David Morris MP welcomes investment and encourages constituents to apply to the Heritage Lottery Fund for grants to explore the legacy of the First World War
David Morris, the Member of Parliament for Morecambe and Lunesdale has today welcomed news that more than £3,531,796 of National Lottery money has been invested in Morecambe and Lunesdale’s heritage projects since 1994.
From exploring local archaeology and restoring local parks and buildings to protecting wildlife and researching local history, the Heritage Lottery Fund (HLF) has awarded more than 47 grants to heritage projects in the area.
Now, HLF is encouraging people in Morecambe and Lunesdale to apply for grants between £3,000 and £10,000 to undertake projects exploring the impact and legacy of the First World War beyond 1918. Whether that’s looking at the role the war played in bringing about universal suffrage; the introduction of daylight saving; or the mechanisation of agriculture, there is a wealth of local stories waiting to be explored about life following the war.
David Morris MP said: “Morecambe and Lunesdale has an incredibly rich history and we are very lucky that we have a number of community groups who ensure that our history is celebrated. The National Lottery do a fantastic job of funding worthwhile projects and I would encourage any group who is looking for funding to apply.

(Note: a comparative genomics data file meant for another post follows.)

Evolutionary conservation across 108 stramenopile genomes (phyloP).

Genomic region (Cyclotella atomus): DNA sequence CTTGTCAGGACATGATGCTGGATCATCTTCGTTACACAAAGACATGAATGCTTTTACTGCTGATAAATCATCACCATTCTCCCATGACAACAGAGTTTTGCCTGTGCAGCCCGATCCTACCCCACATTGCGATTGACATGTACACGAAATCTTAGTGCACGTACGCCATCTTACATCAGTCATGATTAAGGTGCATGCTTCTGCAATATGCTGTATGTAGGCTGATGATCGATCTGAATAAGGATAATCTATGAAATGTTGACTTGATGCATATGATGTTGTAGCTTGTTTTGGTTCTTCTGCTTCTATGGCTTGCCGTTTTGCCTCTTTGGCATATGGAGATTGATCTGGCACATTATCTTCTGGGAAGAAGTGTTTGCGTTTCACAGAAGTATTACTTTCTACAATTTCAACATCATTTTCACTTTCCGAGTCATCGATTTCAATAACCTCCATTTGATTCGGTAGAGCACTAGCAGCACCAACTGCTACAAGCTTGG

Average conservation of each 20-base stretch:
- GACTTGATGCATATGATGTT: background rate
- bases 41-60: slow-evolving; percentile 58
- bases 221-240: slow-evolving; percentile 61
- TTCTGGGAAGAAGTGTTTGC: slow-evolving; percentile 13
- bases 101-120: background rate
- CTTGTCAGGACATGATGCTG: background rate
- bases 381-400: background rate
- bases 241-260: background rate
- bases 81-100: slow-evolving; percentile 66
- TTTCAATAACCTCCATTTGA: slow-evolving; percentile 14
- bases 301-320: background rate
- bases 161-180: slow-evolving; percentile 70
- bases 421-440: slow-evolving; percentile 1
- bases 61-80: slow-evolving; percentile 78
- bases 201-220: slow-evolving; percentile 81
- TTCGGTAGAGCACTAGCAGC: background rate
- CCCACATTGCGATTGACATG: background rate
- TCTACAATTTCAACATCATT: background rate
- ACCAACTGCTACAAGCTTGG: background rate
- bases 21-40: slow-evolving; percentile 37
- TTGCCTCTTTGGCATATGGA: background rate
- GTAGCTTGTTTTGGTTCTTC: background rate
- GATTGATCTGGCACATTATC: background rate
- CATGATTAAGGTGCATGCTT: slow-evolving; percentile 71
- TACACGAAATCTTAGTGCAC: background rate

This year the Heritage Lottery are focusing on projects which celebrate the heritage of the First World War. Just like many towns and cities across the UK, the Morecambe and Lunesdale we live in today was shaped by the First World War and so I strongly encourage local people to make use of the money available from Heritage Lottery Fund to explore its legacy further.”
Sir Peter Luff, Chair of HLF, said: “Sadly, the ‘war to end all wars’ was no such thing and so it is right the events of the First World War should never be forgotten. We’ve been helping people across the UK explore an incredible array of stories from 1914-18, but the war had an impact beyond 1918 and we must recognise this. The legacy of the First World War needs to be better understood and so we are encouraging people to come to us with their ideas for projects.”
The money is available through HLF’s community grants programme, First World War: then and now.